A young farm boy was once asked by his Sunday School teacher what Jesus meant to him. He thought carefully and then responded, “No more dead lambs.” Taken aback, the teacher asked him what he meant by that, and he responded, “Well, since Jesus died to take away our sin, we no longer have to sacrifice lambs to God to pay for our sin.” The teacher simply smiled.
The young boy had stumbled on a profound truth that separates all religions into one of two categories. In the depth of the human heart, people recognize the world is not as it should or could be. All kinds of things are out of whack. Recognizing that we are to blame for the mess this old world is in because of our sin, mankind has attempted to appease God with prayer and sacrifice to buy him off, a type of bribe to make things better for us. Whether it was sacrificial lambs, votive offerings, or human sacrifice, that is one way of doing religion, of dealing with this fallen old world.
But along comes this fellow, Jesus of Nazareth, true man and true God, with a better way. Fulfilling God’s commands and will, he demonstrates that the forgiveness of sins is God’s way in the world. He is God’s chosen lamb to take away the sin of the world. He takes all of those things we know are out of whack, draws them into himself, and declares “Father, forgive them.” And that is the end of sacrificing to God. The only thing left for us to do is to thank and praise the one who says, “It’s OK, I forgive you, I have a home for you for eternity, free of the pain and problems. I raised Jesus from the dead, I will raise you, too. Let everyone know.”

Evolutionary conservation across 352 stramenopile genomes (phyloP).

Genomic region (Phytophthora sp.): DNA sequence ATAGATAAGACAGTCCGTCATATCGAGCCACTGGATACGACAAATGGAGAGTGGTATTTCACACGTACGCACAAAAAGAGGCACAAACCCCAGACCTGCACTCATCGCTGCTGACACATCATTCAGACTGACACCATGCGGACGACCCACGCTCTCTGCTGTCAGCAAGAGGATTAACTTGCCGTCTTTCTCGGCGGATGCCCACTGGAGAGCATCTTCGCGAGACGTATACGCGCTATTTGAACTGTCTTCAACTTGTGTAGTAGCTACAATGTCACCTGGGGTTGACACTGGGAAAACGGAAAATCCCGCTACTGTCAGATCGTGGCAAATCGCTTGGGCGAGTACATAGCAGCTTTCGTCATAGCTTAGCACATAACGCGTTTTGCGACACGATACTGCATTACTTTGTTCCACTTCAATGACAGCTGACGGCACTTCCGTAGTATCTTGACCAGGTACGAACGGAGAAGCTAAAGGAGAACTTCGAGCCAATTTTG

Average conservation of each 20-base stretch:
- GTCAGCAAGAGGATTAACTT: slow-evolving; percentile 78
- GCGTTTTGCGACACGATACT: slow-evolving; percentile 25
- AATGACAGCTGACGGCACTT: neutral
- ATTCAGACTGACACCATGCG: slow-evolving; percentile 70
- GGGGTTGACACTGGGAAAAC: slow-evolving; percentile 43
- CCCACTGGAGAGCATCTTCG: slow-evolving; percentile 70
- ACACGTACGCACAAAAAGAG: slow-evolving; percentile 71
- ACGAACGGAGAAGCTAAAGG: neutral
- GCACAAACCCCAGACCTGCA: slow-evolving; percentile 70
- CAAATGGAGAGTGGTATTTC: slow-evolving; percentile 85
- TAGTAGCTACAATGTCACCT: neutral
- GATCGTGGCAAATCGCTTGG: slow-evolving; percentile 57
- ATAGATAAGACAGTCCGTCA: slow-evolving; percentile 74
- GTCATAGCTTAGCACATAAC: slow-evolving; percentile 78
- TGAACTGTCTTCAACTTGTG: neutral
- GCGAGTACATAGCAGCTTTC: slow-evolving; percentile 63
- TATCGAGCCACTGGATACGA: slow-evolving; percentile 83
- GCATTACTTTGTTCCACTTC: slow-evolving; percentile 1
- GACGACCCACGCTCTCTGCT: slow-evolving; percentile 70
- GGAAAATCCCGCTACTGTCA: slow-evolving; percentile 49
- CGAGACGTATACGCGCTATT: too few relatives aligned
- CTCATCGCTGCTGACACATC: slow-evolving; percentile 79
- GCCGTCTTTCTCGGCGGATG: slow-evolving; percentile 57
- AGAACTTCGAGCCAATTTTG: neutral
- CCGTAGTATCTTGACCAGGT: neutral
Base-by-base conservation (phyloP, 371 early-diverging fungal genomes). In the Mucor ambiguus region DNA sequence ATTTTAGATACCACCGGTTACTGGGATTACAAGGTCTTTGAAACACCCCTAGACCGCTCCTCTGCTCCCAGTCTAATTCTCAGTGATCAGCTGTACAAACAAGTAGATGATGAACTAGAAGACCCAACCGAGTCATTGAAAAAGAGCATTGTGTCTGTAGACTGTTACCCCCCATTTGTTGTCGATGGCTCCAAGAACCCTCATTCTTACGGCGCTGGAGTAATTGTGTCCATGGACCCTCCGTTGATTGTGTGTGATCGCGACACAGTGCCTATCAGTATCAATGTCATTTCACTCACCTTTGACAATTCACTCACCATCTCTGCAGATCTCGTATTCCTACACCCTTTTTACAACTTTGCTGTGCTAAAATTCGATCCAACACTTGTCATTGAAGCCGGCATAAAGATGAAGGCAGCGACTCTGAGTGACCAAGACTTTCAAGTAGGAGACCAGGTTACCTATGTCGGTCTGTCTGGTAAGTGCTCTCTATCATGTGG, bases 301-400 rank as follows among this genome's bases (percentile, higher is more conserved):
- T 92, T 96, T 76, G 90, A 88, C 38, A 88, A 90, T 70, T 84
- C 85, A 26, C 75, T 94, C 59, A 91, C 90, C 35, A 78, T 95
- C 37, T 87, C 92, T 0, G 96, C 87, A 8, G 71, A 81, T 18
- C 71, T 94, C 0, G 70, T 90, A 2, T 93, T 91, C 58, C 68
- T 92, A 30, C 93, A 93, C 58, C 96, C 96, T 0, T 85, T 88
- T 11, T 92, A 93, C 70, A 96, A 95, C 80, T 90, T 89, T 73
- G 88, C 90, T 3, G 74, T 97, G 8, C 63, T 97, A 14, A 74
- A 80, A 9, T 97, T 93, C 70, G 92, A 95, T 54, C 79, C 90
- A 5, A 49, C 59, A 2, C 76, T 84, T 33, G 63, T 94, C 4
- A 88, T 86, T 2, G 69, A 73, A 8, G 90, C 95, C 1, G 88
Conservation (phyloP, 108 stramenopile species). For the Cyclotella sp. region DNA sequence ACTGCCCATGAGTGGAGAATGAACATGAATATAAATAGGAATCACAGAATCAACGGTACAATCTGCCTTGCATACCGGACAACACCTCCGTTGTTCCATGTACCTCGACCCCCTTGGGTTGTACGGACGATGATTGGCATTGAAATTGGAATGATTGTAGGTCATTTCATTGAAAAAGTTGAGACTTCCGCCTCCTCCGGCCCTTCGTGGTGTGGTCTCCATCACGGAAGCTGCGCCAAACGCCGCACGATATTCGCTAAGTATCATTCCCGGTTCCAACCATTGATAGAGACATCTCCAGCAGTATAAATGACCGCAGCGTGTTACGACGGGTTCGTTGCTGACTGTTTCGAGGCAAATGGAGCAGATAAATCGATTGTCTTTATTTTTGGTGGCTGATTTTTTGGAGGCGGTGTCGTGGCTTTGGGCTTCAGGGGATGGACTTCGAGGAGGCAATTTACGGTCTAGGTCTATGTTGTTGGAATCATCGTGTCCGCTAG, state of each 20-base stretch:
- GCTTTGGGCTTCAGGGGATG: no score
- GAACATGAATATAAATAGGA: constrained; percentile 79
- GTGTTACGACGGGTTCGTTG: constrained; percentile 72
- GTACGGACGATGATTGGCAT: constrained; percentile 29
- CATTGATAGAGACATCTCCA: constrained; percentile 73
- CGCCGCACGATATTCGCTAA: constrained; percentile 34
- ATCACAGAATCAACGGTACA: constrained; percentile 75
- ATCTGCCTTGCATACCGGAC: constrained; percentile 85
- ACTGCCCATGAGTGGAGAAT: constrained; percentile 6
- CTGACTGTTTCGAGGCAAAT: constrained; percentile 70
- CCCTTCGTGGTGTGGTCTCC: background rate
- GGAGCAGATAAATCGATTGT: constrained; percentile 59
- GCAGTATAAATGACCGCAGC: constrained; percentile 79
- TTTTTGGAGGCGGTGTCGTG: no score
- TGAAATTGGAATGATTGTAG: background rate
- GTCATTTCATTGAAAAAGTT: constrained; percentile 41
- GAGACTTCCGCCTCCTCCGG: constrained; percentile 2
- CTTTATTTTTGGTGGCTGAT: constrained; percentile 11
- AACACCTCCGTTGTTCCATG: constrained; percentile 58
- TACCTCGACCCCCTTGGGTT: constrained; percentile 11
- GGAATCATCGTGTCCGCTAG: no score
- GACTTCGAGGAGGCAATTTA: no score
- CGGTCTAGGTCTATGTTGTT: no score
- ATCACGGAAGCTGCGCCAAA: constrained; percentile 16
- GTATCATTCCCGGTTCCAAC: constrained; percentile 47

There you have it, two ways of religion in the world. One way, people “kill lambs” and do all sorts of things as sacrifice to God, in an attempt to buy him off. The second way, we believe that he has gone and done it all for us — that Jesus as God draws all of that evil into himself and takes it from us. We can’t have it any more. The only “sacrifice” left for us is the sacrifice of thanksgiving and praise.
No more dead lambs. Thanks be to God.
Rev. Lou Hesse is the pastor at Living Word Lutheran Church on West Broadway Avenue in Moses Lake and a Grant County farmer. This column was written on behalf of the Moses Lake Christian Ministerial Association.